5 Steps to Better Incident Management

When a breach happens, do you know what to do? The first reaction is usually panic. When panicking, people often act shortsightedly. With a proper crisis management plan and regular rehearsals, you’ll be able to avoid the common mistakes.

Author: Taija
Date: 11.05.2018
Read Time: 2 Minutes

Breaches happen, that’s for sure. But most companies are not prepared. Just like an average person is not prepared for being mugged. The final episode of our Adventures in Cyberland focuses on incident response and how can companies be better prepared to face breaches. Check out the video, including a real-life breach story from the Ministry of Foreign Affairs of Finland:



Here are 5 takeaways from the discussions our host Linda Liukas had with F-Secure Practice Leader Tomi Tuominen, F-Secure Principal Risk Management Consultant Marko Buuri and our special guest, CISO Antti Savolainen from Ministry for Foreign Affairs of Finland.


1. Don’t panic

Most breaches stay undetected for months or years, so there’s no need to freak out and rush into impulsive solutions. Most mistakes are made within a few hours of discovering a breach. So, get a cup of coffee and take a deep breath. Stay calm and focus on what you are doing.


2. Don’t destroy evidence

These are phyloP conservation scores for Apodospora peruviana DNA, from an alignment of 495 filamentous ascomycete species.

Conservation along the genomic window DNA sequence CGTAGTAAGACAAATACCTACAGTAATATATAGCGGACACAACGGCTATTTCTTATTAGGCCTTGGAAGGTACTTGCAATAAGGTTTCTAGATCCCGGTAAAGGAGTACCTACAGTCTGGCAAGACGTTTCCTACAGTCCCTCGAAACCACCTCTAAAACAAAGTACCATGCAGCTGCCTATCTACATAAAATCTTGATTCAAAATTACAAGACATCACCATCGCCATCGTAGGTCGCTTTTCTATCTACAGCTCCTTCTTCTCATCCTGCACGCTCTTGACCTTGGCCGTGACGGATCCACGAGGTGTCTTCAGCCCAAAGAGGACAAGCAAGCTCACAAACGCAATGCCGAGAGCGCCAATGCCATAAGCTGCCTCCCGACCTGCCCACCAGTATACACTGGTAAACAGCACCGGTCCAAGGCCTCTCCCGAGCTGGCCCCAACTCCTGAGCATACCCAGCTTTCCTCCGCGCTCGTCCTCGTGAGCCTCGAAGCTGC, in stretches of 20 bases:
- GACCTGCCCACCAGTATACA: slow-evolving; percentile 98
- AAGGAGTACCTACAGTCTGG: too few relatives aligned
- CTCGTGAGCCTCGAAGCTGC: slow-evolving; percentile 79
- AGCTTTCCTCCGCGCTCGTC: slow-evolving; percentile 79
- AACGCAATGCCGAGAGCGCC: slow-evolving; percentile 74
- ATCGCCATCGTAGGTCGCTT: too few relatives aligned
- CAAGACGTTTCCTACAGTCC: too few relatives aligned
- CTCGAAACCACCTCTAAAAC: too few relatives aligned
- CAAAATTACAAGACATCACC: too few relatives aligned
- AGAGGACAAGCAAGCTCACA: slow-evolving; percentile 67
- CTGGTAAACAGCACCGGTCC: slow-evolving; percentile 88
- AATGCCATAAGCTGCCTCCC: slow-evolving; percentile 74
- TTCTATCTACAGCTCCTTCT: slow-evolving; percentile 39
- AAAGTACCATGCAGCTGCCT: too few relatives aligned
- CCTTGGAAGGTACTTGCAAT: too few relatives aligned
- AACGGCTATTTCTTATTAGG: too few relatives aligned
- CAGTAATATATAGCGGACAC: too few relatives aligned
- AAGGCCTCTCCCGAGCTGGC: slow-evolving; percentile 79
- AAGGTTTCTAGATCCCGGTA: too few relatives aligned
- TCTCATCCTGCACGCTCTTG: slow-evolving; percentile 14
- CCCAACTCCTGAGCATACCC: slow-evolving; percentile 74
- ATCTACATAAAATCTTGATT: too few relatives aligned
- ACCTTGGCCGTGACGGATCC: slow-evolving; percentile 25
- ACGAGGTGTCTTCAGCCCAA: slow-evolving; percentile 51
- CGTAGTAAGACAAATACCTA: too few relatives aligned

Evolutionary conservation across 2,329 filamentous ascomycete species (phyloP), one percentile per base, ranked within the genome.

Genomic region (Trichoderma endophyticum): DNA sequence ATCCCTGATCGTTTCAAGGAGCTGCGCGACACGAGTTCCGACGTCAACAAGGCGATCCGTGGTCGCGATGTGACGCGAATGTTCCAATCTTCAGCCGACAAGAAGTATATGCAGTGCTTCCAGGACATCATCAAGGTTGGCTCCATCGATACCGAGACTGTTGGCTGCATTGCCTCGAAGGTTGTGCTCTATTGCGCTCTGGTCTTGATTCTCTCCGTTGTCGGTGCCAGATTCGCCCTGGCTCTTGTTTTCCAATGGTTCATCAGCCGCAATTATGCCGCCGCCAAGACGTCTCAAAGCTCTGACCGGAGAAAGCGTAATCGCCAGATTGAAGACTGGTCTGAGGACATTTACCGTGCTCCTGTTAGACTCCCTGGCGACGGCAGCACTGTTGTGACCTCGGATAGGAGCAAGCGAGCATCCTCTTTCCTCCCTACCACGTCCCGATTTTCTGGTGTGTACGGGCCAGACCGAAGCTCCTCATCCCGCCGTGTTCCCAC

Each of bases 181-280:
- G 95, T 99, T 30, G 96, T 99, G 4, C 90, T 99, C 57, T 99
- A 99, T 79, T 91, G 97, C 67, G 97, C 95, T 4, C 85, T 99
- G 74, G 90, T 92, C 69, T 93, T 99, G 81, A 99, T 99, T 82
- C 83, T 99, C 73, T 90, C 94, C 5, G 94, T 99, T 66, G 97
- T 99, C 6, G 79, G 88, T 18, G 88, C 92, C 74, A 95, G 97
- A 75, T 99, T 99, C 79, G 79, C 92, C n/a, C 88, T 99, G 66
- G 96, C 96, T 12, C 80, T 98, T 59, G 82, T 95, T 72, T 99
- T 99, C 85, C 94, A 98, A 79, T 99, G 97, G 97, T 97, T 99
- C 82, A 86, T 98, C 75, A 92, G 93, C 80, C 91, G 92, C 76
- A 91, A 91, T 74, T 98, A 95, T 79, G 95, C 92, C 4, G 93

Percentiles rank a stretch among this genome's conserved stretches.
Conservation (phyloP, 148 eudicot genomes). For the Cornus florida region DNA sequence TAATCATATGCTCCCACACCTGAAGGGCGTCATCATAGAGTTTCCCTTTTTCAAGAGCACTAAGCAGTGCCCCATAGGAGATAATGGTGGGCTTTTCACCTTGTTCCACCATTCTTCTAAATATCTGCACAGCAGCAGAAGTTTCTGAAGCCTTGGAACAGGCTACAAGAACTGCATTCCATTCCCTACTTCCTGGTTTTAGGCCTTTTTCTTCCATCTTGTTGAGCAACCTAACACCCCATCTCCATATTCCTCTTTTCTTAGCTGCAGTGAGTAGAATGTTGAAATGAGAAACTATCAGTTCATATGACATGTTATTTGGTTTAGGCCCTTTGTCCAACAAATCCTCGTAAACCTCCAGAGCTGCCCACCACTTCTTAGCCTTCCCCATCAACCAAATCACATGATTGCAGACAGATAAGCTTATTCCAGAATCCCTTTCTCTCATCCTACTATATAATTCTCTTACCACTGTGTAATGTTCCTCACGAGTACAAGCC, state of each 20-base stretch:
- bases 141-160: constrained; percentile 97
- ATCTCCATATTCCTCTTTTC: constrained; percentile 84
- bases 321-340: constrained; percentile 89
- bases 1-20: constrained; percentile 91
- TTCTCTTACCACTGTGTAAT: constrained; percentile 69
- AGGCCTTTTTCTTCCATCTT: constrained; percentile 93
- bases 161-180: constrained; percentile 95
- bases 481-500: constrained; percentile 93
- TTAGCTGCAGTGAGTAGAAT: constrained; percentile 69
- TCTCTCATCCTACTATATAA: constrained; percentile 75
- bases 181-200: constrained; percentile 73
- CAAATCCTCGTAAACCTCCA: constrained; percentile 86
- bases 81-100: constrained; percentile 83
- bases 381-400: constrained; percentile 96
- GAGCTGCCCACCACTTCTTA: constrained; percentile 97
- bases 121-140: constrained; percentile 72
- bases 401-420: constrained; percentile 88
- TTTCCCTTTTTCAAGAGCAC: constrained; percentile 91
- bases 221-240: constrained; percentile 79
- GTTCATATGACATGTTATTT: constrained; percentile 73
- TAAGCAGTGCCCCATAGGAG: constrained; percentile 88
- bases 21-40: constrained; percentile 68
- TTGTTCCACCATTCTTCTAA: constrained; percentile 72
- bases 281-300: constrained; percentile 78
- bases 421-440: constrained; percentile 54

Don’t shut down your computer, that’ll wipe out important information. Logs are a valuable source of evidence. Disconnect from the network to prevent the attacker from continuing his actions and stealing your data.


3. Call for help

Get a professional involved. With experience in cyber incident management, they can help you out in organizing the forensics and public relations. Write down what happened to help the forensics team to reconstruct the timeline and find out what happened.


4. Make cyber security everyone’s business

Build a culture, where cyber security is not only IT department’s, but everyone’s business. It starts with awareness. Your employees should know, what information is sensitive and confidential to your business.

Create a culture of mutual trust, where employees are not treated as the weakest link of security. Everyone should feel confident to alert the information security people, when they spot something suspicious.


5. Be prepared

Know your infrastructure better than the attacker, and you’ll be able to defend against future attacks. Get an assessment of your infrastructure and go through your processes. Most issues are process problems instead of technical problems. Make sure you have visibility to your own organization. Have a crisis management team, a plan and run regular rehearsals.

Be prepared – before you get hit.


Tomi Tuominen, Linda Liukas, cyber security, incident response


In F-Secure’s new video series, Linda Liukas goes on a journey to discover the answers to some of the most burning questions in cyber security. Linda meets the brightest minds in the field of cyber security to learn what type of cyber threats are out there and why modern breaches are so difficult to stop. She agrees to let our cyber security experts hack her, finds out how to detect and respond to breaches and how cyber security can benefit from artificial intelligence and machine learning. Watch the previous episodes here.

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